I know what you’re thinking, “This child has lost her mind. Watermelon belongs either in my drink or on my plate, NOT in my hair…” but hear me out.
As strange as this may seem, once you learn what watermelon can do for your hair and how, you might find yourself second guessing those doubts. Now, I’ll admit, I’ve had my share of skepticism about this topic, and I honestly find it fascinating just how much I’m itching to try it for myself.
With that being said, here’s what I found out about watermelon and how it could change the natural hair game…
This is pretty obvious given the name, water-melon, but it’s the composition of the watermelon which qualifies it to be one of the best hydrators Mother Nature could create. Packed with a host of vitamins, amino acids and, of course, water, this fruit contains a powerful cocktail that hydrates the hair from the inside out. Consuming this fruit regularly will hydrate the body which, in turn, will hydrate the hair as well!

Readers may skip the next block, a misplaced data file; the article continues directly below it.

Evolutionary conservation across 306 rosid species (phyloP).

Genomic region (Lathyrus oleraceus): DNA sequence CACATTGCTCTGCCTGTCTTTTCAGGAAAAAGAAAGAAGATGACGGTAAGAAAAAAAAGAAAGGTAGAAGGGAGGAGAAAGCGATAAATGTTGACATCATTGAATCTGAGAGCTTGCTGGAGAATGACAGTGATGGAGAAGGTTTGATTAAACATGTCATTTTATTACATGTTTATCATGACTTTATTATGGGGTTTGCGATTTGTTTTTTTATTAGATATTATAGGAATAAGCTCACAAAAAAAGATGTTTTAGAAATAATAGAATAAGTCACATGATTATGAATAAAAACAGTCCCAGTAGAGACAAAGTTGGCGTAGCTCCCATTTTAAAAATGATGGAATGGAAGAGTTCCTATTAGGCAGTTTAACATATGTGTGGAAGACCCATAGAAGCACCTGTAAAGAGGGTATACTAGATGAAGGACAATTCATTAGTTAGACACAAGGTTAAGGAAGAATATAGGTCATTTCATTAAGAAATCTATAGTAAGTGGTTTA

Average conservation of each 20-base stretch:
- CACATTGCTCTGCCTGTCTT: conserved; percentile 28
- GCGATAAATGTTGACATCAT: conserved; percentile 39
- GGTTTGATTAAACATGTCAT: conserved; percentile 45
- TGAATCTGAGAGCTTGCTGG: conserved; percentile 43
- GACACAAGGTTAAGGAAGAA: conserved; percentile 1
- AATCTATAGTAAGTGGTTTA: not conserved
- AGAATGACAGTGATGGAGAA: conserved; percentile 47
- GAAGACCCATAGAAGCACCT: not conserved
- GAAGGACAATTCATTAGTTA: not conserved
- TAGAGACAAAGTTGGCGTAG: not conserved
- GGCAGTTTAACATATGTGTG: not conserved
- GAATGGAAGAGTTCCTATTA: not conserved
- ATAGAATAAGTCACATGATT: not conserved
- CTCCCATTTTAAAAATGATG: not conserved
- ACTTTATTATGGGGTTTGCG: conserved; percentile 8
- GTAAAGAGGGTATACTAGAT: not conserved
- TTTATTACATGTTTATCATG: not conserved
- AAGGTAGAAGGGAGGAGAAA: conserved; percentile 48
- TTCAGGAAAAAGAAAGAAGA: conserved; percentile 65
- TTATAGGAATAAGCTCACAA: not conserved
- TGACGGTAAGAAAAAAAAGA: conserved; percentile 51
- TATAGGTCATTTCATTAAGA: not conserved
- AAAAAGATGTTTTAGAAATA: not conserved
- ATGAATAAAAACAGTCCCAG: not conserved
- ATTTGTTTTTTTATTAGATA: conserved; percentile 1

According to WebMD, watermelon contains citrulline, which is an amino acid that is converted into arginine by the body. Arginine is a precursor for nitric oxide, which helps with blood vessel dilation. As we all know, blood vessels all over our body, including our scalp, need to be healthy in order to operate at their best. Once blood vessels on the scalp are actively dilating, the desired nutrients and vitamins that are needed to produce and repair keratin are fed to the scalp, which promotes healthy hair growth.
Watermelon seed oil, otherwise known as ootanga or Kalahari oil, contains anti-inflammatory properties and antioxidants which boosts scalp circulation and moisturizes without being greasy. The more blood that reaches the scalp, the less amount of hair will fall unnecessarily. In addition to this, fatty acids provide the hair with moisture and improves the elasticity of the shaft, reducing the amount of breakage that you may be experiencing.
In order to reap these wonderful benefits all you have to do is eat more watermelon! Be careful not to over-indulge in an attempt to see results quicker; there is such a thing as too much of a good thing. If you’re not really into eating watermelon, you could try juicing it or adding it to your smoothies as a way to sneak it in without having to actually “eat” it.